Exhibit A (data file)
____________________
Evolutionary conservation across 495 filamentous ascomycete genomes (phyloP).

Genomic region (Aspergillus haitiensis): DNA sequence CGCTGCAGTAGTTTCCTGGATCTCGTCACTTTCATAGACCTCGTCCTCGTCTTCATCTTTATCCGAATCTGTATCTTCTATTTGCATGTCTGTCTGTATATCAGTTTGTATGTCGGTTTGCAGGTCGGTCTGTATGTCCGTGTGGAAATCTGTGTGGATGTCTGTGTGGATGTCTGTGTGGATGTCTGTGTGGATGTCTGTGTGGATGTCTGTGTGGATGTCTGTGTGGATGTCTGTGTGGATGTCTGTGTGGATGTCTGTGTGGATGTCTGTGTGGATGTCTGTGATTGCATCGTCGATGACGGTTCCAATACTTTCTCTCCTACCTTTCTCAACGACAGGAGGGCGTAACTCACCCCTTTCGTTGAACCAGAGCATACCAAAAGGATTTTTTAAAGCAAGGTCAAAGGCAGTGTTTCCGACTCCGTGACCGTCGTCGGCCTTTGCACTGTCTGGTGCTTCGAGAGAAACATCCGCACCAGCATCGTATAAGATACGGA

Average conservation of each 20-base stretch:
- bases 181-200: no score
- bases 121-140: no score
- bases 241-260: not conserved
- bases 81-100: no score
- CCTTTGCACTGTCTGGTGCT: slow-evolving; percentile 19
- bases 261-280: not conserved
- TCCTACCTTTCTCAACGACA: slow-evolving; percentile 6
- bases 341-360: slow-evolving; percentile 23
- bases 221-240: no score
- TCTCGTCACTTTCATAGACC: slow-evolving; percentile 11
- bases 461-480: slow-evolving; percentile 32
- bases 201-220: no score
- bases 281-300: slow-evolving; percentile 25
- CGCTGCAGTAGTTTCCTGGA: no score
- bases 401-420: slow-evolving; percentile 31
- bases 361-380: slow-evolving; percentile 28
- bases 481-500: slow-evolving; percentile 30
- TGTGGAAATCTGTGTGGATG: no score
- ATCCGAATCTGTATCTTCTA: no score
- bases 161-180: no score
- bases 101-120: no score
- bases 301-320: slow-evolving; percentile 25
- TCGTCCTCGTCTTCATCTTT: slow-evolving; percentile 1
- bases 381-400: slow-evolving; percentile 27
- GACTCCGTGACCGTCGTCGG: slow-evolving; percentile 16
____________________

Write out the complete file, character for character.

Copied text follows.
Evolutionary conservation across 495 filamentous ascomycete genomes (phyloP).

Genomic region (Aspergillus haitiensis): DNA sequence CGCTGCAGTAGTTTCCTGGATCTCGTCACTTTCATAGACCTCGTCCTCGTCTTCATCTTTATCCGAATCTGTATCTTCTATTTGCATGTCTGTCTGTATATCAGTTTGTATGTCGGTTTGCAGGTCGGTCTGTATGTCCGTGTGGAAATCTGTGTGGATGTCTGTGTGGATGTCTGTGTGGATGTCTGTGTGGATGTCTGTGTGGATGTCTGTGTGGATGTCTGTGTGGATGTCTGTGTGGATGTCTGTGTGGATGTCTGTGTGGATGTCTGTGTGGATGTCTGTGATTGCATCGTCGATGACGGTTCCAATACTTTCTCTCCTACCTTTCTCAACGACAGGAGGGCGTAACTCACCCCTTTCGTTGAACCAGAGCATACCAAAAGGATTTTTTAAAGCAAGGTCAAAGGCAGTGTTTCCGACTCCGTGACCGTCGTCGGCCTTTGCACTGTCTGGTGCTTCGAGAGAAACATCCGCACCAGCATCGTATAAGATACGGA

Average conservation of each 20-base stretch:
- bases 181-200: no score
- bases 121-140: no score
- bases 241-260: not conserved
- bases 81-100: no score
- CCTTTGCACTGTCTGGTGCT: slow-evolving; percentile 19
- bases 261-280: not conserved
- TCCTACCTTTCTCAACGACA: slow-evolving; percentile 6
- bases 341-360: slow-evolving; percentile 23
- bases 221-240: no score
- TCTCGTCACTTTCATAGACC: slow-evolving; percentile 11
- bases 461-480: slow-evolving; percentile 32
- bases 201-220: no score
- bases 281-300: slow-evolving; percentile 25
- CGCTGCAGTAGTTTCCTGGA: no score
- bases 401-420: slow-evolving; percentile 31
- bases 361-380: slow-evolving; percentile 28
- bases 481-500: slow-evolving; percentile 30
- TGTGGAAATCTGTGTGGATG: no score
- ATCCGAATCTGTATCTTCTA: no score
- bases 161-180: no score
- bases 101-120: no score
- bases 301-320: slow-evolving; percentile 25
- TCGTCCTCGTCTTCATCTTT: slow-evolving; percentile 1
- bases 381-400: slow-evolving; percentile 27
- GACTCCGTGACCGTCGTCGG: slow-evolving; percentile 16